- financial abuse (withholding money or controlling all money, including that of other family members)
- social abuse (restricting access to friends and/or family, insulting or threatening friends and/or family), controlling or domineering
- passive/covert abuse (e.g., neglect)
- economic deprivation
- Baumhoefner, Arlen (2006). Financial Abuse of the Deaf And Hard of Hearing Exposed.
- Bechthold, Henry L (2003). Blowing the Whistle on the Christian Church in America: The Political Hypocrisy, Double Standards and Financial Abuse Exposed.
- Carnot, Edward J (2003). Is Your Parent in Good Hands?: Protecting Your Aging Parent from Financial Abuse and Neglect (Capital Cares).
- Roubicek, Joe (2008). Financial Abuse of the Elderly; A Detective's Case Files Of Exploitation Crimes.
- Barter, Christine (1998). Investigating Institutional Abuse of Children (Policy, Practice, Research). National Society for the Prevention of Cruelty to Children (NSPCC).
- Beker, Jerome (1982). Institutional Abuse of Children and Youth (Child & Youth Services). Routledge.
- Manthorpe J, Penhale B, Stanley N (1999). Institutional Abuse: Perspectives Across the Life Course. Routledge.
- Westcott, Helen L (1991). Institutional Abuse of Children – From Research to Policy: A Review (Policy, Practice, Research S.) National Society for the Prevention of Cruelty to Children (NSPCC).
- have used information which is not publicly available (insider dealing)
- have distorted the price-setting mechanism of financial instruments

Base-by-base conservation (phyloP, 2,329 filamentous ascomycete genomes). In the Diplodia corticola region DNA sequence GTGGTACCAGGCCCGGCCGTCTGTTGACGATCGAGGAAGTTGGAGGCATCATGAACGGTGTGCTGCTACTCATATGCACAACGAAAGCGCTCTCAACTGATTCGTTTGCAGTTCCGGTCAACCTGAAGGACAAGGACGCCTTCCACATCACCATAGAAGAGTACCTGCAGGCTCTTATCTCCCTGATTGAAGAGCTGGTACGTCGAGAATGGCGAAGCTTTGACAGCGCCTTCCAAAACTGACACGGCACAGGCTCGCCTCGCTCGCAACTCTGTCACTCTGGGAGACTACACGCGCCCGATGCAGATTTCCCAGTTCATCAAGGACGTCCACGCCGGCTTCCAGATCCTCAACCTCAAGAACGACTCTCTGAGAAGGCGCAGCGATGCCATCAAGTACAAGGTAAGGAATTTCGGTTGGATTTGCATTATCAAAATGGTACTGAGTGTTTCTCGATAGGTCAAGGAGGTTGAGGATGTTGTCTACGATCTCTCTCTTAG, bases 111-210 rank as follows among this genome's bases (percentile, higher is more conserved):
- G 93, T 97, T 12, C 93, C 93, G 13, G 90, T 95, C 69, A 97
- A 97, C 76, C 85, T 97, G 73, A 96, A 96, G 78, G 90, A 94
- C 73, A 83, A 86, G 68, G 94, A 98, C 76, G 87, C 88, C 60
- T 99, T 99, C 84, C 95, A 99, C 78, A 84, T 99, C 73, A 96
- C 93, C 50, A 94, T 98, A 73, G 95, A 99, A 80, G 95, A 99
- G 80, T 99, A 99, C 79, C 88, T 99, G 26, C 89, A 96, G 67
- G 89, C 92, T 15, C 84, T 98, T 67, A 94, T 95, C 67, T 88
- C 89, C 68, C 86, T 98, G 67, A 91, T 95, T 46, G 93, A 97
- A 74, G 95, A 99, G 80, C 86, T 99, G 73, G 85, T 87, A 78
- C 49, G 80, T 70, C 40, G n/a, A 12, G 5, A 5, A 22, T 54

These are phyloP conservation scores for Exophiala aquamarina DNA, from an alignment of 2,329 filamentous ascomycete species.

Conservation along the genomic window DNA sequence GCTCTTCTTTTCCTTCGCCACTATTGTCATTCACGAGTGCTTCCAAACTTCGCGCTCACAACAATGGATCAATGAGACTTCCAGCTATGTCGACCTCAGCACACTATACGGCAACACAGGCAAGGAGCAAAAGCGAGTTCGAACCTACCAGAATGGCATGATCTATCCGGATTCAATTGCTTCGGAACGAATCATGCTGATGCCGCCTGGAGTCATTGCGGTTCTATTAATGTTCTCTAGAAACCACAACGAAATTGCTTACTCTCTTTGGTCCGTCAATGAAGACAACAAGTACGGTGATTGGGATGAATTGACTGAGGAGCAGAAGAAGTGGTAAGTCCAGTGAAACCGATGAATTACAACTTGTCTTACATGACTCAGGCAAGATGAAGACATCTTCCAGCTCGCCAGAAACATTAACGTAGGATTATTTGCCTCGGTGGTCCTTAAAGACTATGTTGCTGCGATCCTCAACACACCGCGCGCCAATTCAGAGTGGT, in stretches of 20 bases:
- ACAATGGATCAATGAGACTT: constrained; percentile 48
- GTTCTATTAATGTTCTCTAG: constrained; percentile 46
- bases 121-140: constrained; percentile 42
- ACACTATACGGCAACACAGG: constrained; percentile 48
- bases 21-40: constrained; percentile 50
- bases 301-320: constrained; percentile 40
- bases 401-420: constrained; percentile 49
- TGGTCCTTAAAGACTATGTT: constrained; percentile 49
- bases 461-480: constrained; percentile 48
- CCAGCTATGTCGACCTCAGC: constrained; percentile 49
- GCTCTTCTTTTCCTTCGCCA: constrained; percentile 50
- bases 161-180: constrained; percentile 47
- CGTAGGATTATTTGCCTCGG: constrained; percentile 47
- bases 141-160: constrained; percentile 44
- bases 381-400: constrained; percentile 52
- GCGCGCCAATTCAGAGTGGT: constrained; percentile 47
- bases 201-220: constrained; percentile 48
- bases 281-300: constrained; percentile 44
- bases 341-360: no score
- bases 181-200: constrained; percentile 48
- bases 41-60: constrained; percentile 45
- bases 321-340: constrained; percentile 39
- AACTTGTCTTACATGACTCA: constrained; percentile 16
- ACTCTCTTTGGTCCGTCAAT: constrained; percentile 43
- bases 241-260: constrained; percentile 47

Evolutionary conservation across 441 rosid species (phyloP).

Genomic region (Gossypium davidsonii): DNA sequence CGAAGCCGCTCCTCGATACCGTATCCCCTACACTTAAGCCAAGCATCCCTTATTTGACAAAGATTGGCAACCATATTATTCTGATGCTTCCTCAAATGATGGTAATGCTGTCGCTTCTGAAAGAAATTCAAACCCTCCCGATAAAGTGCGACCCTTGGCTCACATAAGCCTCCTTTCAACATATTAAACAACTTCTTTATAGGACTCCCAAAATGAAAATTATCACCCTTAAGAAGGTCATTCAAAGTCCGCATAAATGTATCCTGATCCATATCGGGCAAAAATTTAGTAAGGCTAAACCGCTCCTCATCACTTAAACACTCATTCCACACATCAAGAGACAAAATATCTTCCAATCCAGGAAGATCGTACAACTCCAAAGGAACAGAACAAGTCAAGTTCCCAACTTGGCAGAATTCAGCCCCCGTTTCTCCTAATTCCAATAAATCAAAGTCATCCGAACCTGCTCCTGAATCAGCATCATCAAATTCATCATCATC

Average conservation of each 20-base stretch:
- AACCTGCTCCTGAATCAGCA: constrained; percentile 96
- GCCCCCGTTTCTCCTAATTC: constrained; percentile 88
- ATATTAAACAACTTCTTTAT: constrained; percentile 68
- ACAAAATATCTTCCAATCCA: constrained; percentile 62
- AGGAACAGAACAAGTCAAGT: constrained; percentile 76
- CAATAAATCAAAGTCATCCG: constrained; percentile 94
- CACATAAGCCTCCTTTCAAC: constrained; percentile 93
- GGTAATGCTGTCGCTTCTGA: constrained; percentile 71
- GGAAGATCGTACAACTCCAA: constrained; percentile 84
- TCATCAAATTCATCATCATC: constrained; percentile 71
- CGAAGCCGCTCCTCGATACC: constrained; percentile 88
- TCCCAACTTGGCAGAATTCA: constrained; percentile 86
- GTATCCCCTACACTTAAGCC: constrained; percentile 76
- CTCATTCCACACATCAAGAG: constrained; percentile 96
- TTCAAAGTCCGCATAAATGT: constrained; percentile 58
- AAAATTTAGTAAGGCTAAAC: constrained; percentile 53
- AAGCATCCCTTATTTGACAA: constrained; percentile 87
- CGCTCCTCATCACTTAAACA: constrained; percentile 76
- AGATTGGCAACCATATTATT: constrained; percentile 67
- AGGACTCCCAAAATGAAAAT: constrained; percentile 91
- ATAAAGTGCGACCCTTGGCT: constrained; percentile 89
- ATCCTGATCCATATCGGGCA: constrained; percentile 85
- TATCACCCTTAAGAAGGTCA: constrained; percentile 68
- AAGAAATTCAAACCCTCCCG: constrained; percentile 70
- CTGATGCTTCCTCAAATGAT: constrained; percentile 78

- have disseminated false or misleading information.
- Behera, Navnita Chadha Perpetuating the divide: Political abuse of history in South Asia journal Contemporary South Asia, Volume 5, Issue 2 July 1996, Pages 191–205
- Birley, J. Political abuse of psychiatry Psychiatry, Volume 3, Issue 3, Pages 22–25
- Bonnie, Richard J. Political Abuse of Psychiatry in the Soviet Union and in China: Complexities and Controversies J Am Acad Psychiatry Law 30:136–44, 2002
- Zwi, AB. The political abuse of medicine and the challenge of opposing it. Soc Sci Med. 1987;25(6):649-57.
Physical abuse: hitting, beating, or other unauthorised corporal punishment.
Psychological abuse: taunting, sleep deprivation, or other forms of psychological abuse, occasionally white noise
Sexual abuse: forced intercourse, genital mutilation, or other forms of sexual abuse.
Other abuse: refusal of essential medication, humiliation, etc.
Enhanced interrogation: methods implemented in the War on Terror purportedly needed to extract information since other techniques would not yield results.
Torture: any act by which severe pain, whether physical or psychological, is intentionally inflicted
- Dorpat, Theodore L (1996). Gaslighting, the Double Whammy, Interrogation and Other Methods of Covert Control in Psychotherapy and Analysis. Jason Aronson, Incorporated.
- Penfold, P. Susan (1998). Sexual Abuse by Health Professionals: A Personal Search for Meaning and Healing. University of Toronto Press.
- Macpherson, Michael Colin The psychology of abuse (1985) Search for this book: (Amazon | gwp g)